Gifts & Giving
Public Commons
Social Ventures
Home » Uncategorized

It’s the Fundraising, Stupid!

By Tom Watson on November 28, 2007No Comment
  • Fundraising is the most pressing issue faced by nonprofit boards, and the #1 area requiring improvement in terms of nonprofit governance
  • Less than half of all charities report full board participation in giving
  • Only 40 percent of public charity board members report being comfortable asking for money on behalf of the organization

In other words, it’s all about the MONEY!!

For openers, this report easily could have been written and reported 39 years ago when I began my career in fundraising and could have likely been re-reported each year since. As a trustee and board member of a number of charities, it is a matter of routine to work to improve in these specific areas of seemingly normal deficits.

It all usually starts at the top with the three C’s: the CEO, Chairperson of the board and Chief Advancement Officer. These are the power team that can set the tone and pace for fundraising for most boards. Without at least 2 of these three (including the board chair) actively supporting the fundraising initiative, most fundraising programs fail. The impact of a board’s lack-luster giving performance is constituency wide and easily takes away from other efforts.

For generations, people have been hearing that a board member must possess one of three assets: wealth, wisdom or work. On the other hand there are those who say: give, get or get off! These are the old axioms used by governance consultants largely to get the attention of boards so at least they might consider addressing the problem. Walking the talk is something more difficult.

The fact that less than 50% of the charities surveyed had 100% of their boards financially supporting the organization is the most disturbing of all of the findings.

The several other key findings are not surprising since they are related to human behavior. I have often lamented that fundraising is “an unnatural act” for most people. How many times have you or I heard “I’ll do anything for the cause, but ask for money”; when all we want that trustee to do IS ask for money, because that is the greatest need for program delivery and success. How much at opposite ends of the spectrum could we be in some cases?

To pursue a solution,  let’s take the next step and that is to review several primary causes of the problem:

  • The failure of the board to develop a board plan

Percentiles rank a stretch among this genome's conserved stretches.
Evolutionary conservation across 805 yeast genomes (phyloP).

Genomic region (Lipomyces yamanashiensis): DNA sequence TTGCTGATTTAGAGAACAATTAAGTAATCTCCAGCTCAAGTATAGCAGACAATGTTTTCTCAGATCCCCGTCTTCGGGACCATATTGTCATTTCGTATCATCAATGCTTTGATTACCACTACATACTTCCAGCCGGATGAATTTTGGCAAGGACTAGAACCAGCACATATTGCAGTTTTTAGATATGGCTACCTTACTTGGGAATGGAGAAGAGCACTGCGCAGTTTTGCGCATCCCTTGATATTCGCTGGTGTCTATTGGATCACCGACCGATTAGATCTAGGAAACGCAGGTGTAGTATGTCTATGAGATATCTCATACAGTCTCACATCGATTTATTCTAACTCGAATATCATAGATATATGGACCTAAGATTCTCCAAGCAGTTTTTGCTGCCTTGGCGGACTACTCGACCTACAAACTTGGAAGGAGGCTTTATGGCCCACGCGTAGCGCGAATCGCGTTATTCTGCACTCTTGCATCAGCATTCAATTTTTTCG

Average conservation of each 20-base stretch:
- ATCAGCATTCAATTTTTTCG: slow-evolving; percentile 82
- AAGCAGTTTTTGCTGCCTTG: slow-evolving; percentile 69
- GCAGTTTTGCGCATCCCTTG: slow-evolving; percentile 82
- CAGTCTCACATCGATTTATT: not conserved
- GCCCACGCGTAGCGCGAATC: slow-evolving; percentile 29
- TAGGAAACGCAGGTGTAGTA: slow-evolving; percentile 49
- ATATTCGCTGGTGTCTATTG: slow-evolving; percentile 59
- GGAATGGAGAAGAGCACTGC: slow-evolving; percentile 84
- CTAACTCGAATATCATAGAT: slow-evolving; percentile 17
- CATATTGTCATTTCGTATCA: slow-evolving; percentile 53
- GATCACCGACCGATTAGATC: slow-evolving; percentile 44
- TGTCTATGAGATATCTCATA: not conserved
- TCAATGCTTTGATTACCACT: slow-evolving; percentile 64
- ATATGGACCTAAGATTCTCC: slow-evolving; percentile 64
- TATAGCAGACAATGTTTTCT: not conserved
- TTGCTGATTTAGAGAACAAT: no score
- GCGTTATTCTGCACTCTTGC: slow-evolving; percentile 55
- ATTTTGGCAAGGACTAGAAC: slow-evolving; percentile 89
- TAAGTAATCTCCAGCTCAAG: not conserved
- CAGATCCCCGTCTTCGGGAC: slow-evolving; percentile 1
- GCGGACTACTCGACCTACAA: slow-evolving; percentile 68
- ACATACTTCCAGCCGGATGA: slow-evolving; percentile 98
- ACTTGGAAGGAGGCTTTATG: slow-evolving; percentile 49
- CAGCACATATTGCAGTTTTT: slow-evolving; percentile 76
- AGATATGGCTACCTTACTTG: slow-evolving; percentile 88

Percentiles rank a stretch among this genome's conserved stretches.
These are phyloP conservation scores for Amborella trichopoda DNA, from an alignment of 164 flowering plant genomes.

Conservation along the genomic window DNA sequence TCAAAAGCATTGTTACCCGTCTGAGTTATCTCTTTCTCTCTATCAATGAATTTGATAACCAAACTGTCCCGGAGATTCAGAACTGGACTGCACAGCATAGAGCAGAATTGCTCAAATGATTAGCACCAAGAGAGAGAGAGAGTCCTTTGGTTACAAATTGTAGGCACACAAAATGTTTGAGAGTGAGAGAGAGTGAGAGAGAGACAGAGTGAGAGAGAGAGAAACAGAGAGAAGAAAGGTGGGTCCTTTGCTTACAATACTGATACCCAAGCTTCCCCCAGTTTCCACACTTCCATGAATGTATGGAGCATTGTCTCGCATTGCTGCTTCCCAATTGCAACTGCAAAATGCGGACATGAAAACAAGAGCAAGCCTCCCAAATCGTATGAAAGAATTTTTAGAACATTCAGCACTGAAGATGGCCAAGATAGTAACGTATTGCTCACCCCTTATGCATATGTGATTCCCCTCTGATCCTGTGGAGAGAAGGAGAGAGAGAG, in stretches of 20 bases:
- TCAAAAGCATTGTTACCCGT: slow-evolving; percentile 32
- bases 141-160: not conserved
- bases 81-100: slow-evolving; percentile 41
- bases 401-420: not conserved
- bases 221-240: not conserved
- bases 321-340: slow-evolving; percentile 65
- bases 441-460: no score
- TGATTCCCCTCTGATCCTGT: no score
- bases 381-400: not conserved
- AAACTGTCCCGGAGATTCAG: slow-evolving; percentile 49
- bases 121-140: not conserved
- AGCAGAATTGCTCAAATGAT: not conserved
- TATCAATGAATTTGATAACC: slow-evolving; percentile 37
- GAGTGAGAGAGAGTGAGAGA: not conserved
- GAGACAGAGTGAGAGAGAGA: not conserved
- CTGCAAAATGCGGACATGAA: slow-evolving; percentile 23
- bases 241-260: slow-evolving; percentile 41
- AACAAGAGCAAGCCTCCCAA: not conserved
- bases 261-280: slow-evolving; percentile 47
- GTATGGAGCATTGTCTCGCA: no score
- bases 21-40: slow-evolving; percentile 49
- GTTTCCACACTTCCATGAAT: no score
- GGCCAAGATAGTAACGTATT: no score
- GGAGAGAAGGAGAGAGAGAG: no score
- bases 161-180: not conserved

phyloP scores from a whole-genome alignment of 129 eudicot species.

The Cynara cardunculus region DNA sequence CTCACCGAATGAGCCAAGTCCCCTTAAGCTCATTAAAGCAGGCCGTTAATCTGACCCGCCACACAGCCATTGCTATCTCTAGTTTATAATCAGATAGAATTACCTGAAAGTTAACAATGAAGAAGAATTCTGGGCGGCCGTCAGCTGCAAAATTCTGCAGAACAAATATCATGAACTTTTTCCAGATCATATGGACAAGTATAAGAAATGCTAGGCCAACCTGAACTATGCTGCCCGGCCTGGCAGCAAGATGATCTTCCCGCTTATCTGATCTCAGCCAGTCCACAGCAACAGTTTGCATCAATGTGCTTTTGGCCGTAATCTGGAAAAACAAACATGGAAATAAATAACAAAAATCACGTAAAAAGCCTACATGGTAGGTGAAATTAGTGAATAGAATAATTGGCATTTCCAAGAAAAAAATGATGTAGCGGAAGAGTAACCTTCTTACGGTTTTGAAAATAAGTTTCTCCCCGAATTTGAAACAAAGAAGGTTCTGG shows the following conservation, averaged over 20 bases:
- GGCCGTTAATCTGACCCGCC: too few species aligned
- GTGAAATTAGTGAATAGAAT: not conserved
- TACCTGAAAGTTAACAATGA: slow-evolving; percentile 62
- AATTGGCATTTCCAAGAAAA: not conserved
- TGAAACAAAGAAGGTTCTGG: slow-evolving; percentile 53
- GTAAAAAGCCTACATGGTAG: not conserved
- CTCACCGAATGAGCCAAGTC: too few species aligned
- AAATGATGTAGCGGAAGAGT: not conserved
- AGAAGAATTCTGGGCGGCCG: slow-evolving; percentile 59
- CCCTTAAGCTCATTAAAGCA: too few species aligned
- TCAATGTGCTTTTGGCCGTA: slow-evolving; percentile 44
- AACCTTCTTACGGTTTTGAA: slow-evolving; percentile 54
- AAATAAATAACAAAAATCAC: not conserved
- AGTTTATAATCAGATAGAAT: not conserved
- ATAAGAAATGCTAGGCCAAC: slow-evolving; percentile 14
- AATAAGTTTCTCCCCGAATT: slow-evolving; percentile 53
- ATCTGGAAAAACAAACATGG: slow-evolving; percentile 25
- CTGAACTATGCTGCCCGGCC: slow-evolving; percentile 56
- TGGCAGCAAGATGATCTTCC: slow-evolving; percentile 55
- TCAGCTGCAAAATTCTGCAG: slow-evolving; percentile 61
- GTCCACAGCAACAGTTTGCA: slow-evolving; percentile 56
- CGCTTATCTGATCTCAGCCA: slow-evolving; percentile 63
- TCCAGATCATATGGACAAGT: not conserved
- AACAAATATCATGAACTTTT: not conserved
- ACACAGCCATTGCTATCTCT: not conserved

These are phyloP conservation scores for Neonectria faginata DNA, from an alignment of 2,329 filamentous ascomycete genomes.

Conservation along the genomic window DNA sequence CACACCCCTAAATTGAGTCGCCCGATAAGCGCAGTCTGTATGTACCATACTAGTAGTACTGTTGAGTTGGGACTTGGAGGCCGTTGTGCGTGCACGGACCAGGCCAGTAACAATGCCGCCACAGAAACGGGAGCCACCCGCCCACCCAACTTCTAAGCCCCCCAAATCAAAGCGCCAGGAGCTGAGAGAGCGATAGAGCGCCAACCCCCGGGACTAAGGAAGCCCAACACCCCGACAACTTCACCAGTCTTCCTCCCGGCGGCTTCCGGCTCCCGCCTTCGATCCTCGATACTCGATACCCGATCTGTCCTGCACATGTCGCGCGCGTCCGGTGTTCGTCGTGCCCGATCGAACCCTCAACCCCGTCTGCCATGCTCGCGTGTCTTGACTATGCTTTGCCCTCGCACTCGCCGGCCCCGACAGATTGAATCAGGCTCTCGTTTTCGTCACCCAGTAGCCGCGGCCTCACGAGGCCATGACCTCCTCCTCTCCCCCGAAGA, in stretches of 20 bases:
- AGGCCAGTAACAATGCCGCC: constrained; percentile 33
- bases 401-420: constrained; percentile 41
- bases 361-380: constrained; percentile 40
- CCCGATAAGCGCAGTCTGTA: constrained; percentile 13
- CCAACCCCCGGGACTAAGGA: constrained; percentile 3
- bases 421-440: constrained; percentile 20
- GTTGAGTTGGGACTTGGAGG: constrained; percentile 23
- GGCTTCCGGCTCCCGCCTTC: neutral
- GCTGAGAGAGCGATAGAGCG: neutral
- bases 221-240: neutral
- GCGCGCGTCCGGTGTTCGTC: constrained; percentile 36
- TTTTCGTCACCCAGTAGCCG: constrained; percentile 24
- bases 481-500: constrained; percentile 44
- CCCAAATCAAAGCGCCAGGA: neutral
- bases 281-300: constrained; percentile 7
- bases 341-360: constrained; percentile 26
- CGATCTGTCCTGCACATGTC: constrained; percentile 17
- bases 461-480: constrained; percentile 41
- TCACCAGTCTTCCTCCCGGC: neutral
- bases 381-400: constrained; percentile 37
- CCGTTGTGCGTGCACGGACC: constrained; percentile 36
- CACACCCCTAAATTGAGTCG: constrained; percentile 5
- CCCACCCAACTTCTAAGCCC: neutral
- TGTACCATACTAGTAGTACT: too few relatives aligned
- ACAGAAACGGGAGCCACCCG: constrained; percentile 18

• The failure to recruit board members to meet the fundraising needs in the plan
  • The failure of the organization to provide a full disclosure of expectations if one accepts a position on the board.

The next time you are in a board meeting, simply ask the chair if there is a board chronological plan with a matrix of the demographics and metrics for each board member, as well as the categories of expertise needed for the future. There will be a moment of initial silence and then a vague review of how hard the nominating committee works (it should be a governance committee or committee on trustees).

It is all about targeting, enlisting, educating and informing board members. If carried out properly, there are no surprises when boards are asked to raise money or conversely, no surprises on the part of the institution that they are disappointed when they fail to raise funds.

Organizations could begin with a board audit or review by an objective outside agency to see what is or is not in place for effective governance and fundraising. From that exercise, a plan should be developed for information and execution over a several year period and that plan will address the following fears and questions of board members asked to raise money:

  •  Am I personally expected to make a gift?
  •  Will I have to solicit others?
  •  How important is philanthropy anyway?
  •  What happens if the prospect says NO?
  •  Will the staff expect US to do all of the work?
  •  How are our $$$ being spent? (projects compared to cost of fundraising)

If these fears are addressed, then board members can enjoy the rewards and realities of changed behavior:

  •  I am proud to make my gift!
  •  I am proud of my gift!
  •  I will gladly solicit others!
  •  I know that Philanthropy is critical to carrying out our work and mission!
  •  I am prepared for successes and failures in philanthropy!
  •  I am in partnership with staff!
  •  I am making a difference!

If the board chair, the CEO and chief development officer start addressing the issues, there can be dramatic changes with lasting impacts on the charities and their beneficiaries!!

Share This Post
[] [Digg] [Facebook] [LinkedIn] [Twitter] [Email]

Leave a comment!

Add your comment below, or trackback from your own site. You can also subscribe to these comments via RSS.

Be nice. Keep it clean. Stay on topic. No spam.

You can use these tags:
<a href="" title=""> <abbr title=""> <acronym title=""> <b> <blockquote cite=""> <cite> <code> <del datetime=""> <em> <i> <q cite=""> <strike> <strong>

This is a Gravatar-enabled weblog. To get your own globally-recognized-avatar, please register at Gravatar.


#cgi2010 Allison Fine Barack Obama Beth Kanter Bill & Melinda Gates Foundation Bill Clinton Blogs Case Foundation CauseWired Changing Our World Clinton Global Initiative Corporate Social Responsibility Disasters DonorsChoose Facebook Facebook Causes Flash Causes Fundraising Fundraising Nightmares Giving Pledge GlobalGiving Haiti Hillary Clinton Kiva Lilya Wagner Mario Morino Millennials Non-profit organization Nonprofit NonProfits Philanthropy Planned Giving Politics Ron Paul Skoll Social Actions Social Media Susan Carey Dempsey Susan Raymond Ph.D Tom Watson Twitter United Nations Women YouTube


Philanthropy News

Sites We Like


onPhilanthropy and DotOrgJobs are published by CauseWired Communications, LLC - copyright 1999-2011, all rights reserved.